Diminishing Differences


Where are the good guys? 

Where are the bad guys?

Who can tell?

And does it matter that we can or can’t tell?

Yesterday we tried to get rid of “them.” Not in an attempt to send anyone away, but in an attempt to diminish the differences between those who are in the Kingdom of God and those who are in the world. We tried to get rid of a way of thinking that divides and separates — that puts Christians in a separate camp and pits them against the world.

Think of it in the way Jesus taught His disciples to think:

Here is another story Jesus told: “The Kingdom of Heaven is like a farmer who planted good seed in his field. But that night as the workers slept, his enemy came and planted weeds among the wheat, then slipped away. When the crop began to grow and produce grain, the weeds also grew.

“The farmer’s workers went to him and said, ‘Sir, the field where you planted that good seed is full of weeds! Where did they come from?’

“‘An enemy has done this!’ the farmer exclaimed.

“‘Should we pull out the weeds?’ they asked.

“‘No,’ he replied, ‘you’ll uproot the wheat if you do. Let both grow together until the harvest. Then I will tell the harvesters to sort out the weeds, tie them into bundles, and burn them, and to put the wheat in the barn.’”

“Let them both grow together.” That is the way God wanted it done. We carry on alongside unbelievers, not always knowing who is who, but that’s not our job anyway; that’s the job of angels (harvesters) at the harvest (Judgment Day). So we grow together. It’s a brilliant plan.

God did not plant His Kingdom in a separate part of the field. He scattered it all over, and He let the weeds grow up around it, and told His servants not to weed the garden.

We are not here to weed the world of bad influences. We are here to enhance the garden — to do God’s work in the world, and to do it right alongside everyone else.

God planted Joseph in the royal court of Pharaoh. He grew up alongside the Pharaoh — second only to him in power — from where he was able to eventually bless his family out of the riches of Egypt.

Where has He placed you in the world? Who are you alongside?

Where are the good guys?  Everywhere.

Where are the bad guys? Everywhere.

Who can tell? Only God.

And does it matter that we can or can’t tell? No.

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6 Responses to Diminishing Differences

  1. Mark Seguin says:

    Loved this great point:Where are the good guys? Everywhere.
    Where are the bad guys? Everywhere.
    Who can tell? Only God.
    And does it matter that we can or can’t tell? No.

  2. Tim says:

    Kind of makes a good argument to not send you children to a “Christian” college.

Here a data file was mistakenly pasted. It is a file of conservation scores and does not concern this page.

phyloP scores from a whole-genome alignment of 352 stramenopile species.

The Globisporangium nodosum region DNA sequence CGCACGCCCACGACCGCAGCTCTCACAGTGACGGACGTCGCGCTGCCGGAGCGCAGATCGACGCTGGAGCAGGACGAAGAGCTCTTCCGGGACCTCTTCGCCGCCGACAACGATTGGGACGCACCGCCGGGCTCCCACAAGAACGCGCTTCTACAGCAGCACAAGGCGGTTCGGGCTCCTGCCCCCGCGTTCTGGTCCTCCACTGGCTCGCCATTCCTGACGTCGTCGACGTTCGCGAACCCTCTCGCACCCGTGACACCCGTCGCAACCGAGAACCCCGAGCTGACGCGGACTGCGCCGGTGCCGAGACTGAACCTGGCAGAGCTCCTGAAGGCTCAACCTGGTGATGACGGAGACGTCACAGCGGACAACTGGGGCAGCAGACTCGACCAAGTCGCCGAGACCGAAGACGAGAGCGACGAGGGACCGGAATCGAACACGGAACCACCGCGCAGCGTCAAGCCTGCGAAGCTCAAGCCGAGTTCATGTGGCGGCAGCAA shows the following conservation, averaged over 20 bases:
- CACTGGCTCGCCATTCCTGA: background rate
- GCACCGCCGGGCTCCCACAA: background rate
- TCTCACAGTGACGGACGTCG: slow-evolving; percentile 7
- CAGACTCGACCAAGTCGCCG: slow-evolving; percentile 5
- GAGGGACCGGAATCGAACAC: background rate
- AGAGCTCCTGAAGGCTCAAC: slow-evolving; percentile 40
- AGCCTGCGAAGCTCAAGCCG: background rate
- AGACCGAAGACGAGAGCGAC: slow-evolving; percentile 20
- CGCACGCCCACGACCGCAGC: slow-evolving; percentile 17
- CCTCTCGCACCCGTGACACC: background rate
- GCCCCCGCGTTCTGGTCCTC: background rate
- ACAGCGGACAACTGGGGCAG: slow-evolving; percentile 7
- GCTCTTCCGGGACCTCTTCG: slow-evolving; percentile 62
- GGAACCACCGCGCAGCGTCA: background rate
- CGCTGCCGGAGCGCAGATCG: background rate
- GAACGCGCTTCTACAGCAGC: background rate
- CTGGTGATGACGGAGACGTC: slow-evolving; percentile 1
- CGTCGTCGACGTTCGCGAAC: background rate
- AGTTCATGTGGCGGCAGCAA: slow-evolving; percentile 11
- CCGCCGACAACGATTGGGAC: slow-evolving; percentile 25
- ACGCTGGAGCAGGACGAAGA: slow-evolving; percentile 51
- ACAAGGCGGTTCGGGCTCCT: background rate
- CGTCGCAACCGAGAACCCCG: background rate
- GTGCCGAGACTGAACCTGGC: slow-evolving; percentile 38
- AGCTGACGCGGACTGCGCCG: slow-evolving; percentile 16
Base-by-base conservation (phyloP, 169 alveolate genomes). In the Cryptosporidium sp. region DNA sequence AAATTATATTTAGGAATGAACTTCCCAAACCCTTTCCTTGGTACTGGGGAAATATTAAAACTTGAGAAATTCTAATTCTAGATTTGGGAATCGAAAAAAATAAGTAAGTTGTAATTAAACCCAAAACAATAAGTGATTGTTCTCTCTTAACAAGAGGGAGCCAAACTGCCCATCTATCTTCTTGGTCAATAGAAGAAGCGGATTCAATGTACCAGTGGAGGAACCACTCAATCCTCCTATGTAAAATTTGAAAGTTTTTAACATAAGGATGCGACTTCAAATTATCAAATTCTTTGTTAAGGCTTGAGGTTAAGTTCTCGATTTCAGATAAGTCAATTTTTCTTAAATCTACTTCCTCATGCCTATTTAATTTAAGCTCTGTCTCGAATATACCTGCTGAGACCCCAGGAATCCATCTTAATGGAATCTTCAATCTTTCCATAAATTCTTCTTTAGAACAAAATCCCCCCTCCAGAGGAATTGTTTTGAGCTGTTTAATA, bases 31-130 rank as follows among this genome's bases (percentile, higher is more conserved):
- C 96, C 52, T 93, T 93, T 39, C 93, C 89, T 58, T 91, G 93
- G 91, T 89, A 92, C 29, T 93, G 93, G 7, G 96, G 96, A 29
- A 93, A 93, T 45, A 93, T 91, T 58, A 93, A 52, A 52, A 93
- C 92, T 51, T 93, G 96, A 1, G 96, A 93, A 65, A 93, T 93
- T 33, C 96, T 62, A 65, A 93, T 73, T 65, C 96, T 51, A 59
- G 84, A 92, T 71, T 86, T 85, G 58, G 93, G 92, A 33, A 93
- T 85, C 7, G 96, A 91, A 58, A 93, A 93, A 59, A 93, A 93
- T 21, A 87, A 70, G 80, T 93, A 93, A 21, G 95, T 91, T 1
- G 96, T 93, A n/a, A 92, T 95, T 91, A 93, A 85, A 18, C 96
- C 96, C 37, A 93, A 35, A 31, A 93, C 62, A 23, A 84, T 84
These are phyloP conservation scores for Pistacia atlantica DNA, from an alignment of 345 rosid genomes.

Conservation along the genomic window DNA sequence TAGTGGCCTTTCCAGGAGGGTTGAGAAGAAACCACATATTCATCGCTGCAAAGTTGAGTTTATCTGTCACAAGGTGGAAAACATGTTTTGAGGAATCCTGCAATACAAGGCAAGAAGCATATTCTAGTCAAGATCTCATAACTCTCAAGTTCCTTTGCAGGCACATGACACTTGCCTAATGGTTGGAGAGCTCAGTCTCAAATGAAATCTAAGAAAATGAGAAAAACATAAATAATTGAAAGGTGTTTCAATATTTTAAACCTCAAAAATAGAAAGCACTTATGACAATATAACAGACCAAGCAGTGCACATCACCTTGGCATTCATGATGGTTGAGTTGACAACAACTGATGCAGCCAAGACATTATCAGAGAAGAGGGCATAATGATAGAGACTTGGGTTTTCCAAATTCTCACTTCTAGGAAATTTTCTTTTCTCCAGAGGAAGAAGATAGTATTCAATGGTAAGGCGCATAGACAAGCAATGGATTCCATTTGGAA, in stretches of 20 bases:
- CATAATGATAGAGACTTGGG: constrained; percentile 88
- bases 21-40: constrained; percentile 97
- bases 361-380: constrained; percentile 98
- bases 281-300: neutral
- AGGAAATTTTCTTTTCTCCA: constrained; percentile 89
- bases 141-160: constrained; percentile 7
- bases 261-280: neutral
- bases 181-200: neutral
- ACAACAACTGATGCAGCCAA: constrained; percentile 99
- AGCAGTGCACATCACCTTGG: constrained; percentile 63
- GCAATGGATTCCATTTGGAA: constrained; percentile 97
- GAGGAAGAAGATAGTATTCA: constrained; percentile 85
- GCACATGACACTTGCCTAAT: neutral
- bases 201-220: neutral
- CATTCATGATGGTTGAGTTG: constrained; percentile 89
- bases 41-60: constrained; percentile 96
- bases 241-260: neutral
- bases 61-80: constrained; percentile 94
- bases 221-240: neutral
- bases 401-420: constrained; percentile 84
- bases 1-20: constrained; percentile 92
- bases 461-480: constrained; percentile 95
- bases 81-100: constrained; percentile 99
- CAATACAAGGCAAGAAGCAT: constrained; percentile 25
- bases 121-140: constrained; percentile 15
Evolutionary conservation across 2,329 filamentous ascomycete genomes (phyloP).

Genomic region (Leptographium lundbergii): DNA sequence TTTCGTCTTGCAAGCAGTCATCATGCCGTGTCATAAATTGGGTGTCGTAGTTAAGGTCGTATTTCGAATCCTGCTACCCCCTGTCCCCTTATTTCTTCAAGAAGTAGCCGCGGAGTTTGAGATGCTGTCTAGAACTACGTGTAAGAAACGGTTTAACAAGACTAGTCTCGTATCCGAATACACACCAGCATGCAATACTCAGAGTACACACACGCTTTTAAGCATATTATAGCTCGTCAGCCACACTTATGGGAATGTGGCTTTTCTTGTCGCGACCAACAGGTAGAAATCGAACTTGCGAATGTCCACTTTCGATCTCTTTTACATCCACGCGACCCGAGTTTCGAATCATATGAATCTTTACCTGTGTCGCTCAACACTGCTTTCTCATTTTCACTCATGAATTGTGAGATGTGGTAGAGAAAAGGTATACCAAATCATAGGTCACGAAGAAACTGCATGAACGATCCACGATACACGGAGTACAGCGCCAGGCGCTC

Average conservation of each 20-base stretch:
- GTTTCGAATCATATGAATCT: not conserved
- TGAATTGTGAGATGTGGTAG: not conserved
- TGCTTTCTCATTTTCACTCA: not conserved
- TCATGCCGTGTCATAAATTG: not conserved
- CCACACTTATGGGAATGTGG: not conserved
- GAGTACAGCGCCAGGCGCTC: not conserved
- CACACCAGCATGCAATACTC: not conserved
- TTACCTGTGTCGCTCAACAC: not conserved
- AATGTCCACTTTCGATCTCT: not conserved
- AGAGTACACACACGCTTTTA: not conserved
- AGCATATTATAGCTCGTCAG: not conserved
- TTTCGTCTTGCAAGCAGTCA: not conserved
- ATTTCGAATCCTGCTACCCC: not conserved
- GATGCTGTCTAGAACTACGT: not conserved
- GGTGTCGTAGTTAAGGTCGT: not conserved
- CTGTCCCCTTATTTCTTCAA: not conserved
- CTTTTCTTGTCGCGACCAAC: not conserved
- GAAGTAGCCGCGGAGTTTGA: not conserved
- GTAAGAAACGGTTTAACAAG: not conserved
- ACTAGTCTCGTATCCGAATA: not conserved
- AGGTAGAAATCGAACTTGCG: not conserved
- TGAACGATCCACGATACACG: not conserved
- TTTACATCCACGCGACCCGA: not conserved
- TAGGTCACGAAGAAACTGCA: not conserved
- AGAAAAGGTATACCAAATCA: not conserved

3. Marc says:

    That is so true, John. We have no right to judge those outside. For us in the Church are part of the Fellowship of the Broken. There is not one of us who has it all together, and Paul mentions this in 1 Corinthians 1: 26-31. It’s a little off topic, but there are two movies that powerfully put forward the idea of the Fellowship of the Broken. One is “Because of Winn-Dixie.”

    The other is “Seabiscuit.” I dare you to watch this clip without bursting into tears:

    We are all broken creatures waiting to be fixed, and sometimes we fix each other, as the Seabiscuit clip shows.

  4. As Christians we must, now more than ever, heed the call of our Lord to be His hands and feet as we engage with the hurting, the marginalized, the dispossessed, the disillusioned, the heroes, the villains, the “good” guys, the “bad” guys, the enemies, and the other “thems” that we hold at arms length from the “us’s”.
    In a confused and chaotic world we need to remind ourselves that “we are Christ’s ambassadors” and that “God is making His appeal through us.” (2 Cor. 5:20)
    But we can’t do that if we don’t grow up in the same field as the “weeds”.
    We must swallow our political pride and drop the separatist baggage that encumbers us, alienates others (the “thems”), and pollutes the Living water Jesus offers. Then, with Christ’s compassion, we must love, love, love and serve one another and our nation as He guides us.
    In many instances, in all humility and love for our Lord and for our “neighbors” (whether they be friendly or disagreeable), we may probably have to turn the other cheek – several times perhaps – as we’re slapped down, and walk the extra mile(s) – for that is every Christian’s calling in life.
    We must be the tenders of peaceable pastures, not the sowers of destructiveness.

    Besides, sunflower seeds and dandelion greens make up a delightful salad! 🙂

  5. hahimes says:

    I just love what you share and how you share it, John! So welcoming, so inviting and inclusive. God’s love is for ALL…each and every one; it is so good to hear (read!) it proclaimed. Thank you.

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